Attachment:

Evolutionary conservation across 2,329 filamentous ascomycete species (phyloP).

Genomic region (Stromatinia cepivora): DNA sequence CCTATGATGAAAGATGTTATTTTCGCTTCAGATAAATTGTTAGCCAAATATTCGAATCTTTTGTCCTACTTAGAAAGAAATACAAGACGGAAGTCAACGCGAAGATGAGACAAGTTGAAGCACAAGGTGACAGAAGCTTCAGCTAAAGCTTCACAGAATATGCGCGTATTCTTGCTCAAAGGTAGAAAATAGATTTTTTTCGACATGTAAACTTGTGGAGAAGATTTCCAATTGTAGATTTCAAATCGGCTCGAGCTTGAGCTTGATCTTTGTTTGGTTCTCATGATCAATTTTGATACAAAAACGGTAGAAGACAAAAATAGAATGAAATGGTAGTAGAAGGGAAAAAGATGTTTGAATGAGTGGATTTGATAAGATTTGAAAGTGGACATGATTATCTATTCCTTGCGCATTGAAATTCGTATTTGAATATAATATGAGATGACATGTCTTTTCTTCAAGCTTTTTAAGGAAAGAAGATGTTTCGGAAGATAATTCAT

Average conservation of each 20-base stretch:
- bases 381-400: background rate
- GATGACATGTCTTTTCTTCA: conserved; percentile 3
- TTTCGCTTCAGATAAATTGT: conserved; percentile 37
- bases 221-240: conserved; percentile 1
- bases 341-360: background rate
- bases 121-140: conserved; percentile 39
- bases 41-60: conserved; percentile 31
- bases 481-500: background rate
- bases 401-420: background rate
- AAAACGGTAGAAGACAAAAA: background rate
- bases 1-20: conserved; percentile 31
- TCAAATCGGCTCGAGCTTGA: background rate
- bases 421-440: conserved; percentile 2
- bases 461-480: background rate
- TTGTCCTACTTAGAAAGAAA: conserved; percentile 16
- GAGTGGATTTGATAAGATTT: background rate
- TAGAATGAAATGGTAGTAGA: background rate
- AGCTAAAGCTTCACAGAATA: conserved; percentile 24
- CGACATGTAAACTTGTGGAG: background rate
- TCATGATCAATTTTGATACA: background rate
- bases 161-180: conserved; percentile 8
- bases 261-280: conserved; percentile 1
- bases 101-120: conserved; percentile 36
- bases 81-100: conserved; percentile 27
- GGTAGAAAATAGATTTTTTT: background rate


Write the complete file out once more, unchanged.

Evolutionary conservation across 2,329 filamentous ascomycete species (phyloP).

Genomic region (Stromatinia cepivora): DNA sequence CCTATGATGAAAGATGTTATTTTCGCTTCAGATAAATTGTTAGCCAAATATTCGAATCTTTTGTCCTACTTAGAAAGAAATACAAGACGGAAGTCAACGCGAAGATGAGACAAGTTGAAGCACAAGGTGACAGAAGCTTCAGCTAAAGCTTCACAGAATATGCGCGTATTCTTGCTCAAAGGTAGAAAATAGATTTTTTTCGACATGTAAACTTGTGGAGAAGATTTCCAATTGTAGATTTCAAATCGGCTCGAGCTTGAGCTTGATCTTTGTTTGGTTCTCATGATCAATTTTGATACAAAAACGGTAGAAGACAAAAATAGAATGAAATGGTAGTAGAAGGGAAAAAGATGTTTGAATGAGTGGATTTGATAAGATTTGAAAGTGGACATGATTATCTATTCCTTGCGCATTGAAATTCGTATTTGAATATAATATGAGATGACATGTCTTTTCTTCAAGCTTTTTAAGGAAAGAAGATGTTTCGGAAGATAATTCAT

Average conservation of each 20-base stretch:
- bases 381-400: background rate
- GATGACATGTCTTTTCTTCA: conserved; percentile 3
- TTTCGCTTCAGATAAATTGT: conserved; percentile 37
- bases 221-240: conserved; percentile 1
- bases 341-360: background rate
- bases 121-140: conserved; percentile 39
- bases 41-60: conserved; percentile 31
- bases 481-500: background rate
- bases 401-420: background rate
- AAAACGGTAGAAGACAAAAA: background rate
- bases 1-20: conserved; percentile 31
- TCAAATCGGCTCGAGCTTGA: background rate
- bases 421-440: conserved; percentile 2
- bases 461-480: background rate
- TTGTCCTACTTAGAAAGAAA: conserved; percentile 16
- GAGTGGATTTGATAAGATTT: background rate
- TAGAATGAAATGGTAGTAGA: background rate
- AGCTAAAGCTTCACAGAATA: conserved; percentile 24
- CGACATGTAAACTTGTGGAG: background rate
- TCATGATCAATTTTGATACA: background rate
- bases 161-180: conserved; percentile 8
- bases 261-280: conserved; percentile 1
- bases 101-120: conserved; percentile 36
- bases 81-100: conserved; percentile 27
- GGTAGAAAATAGATTTTTTT: background rate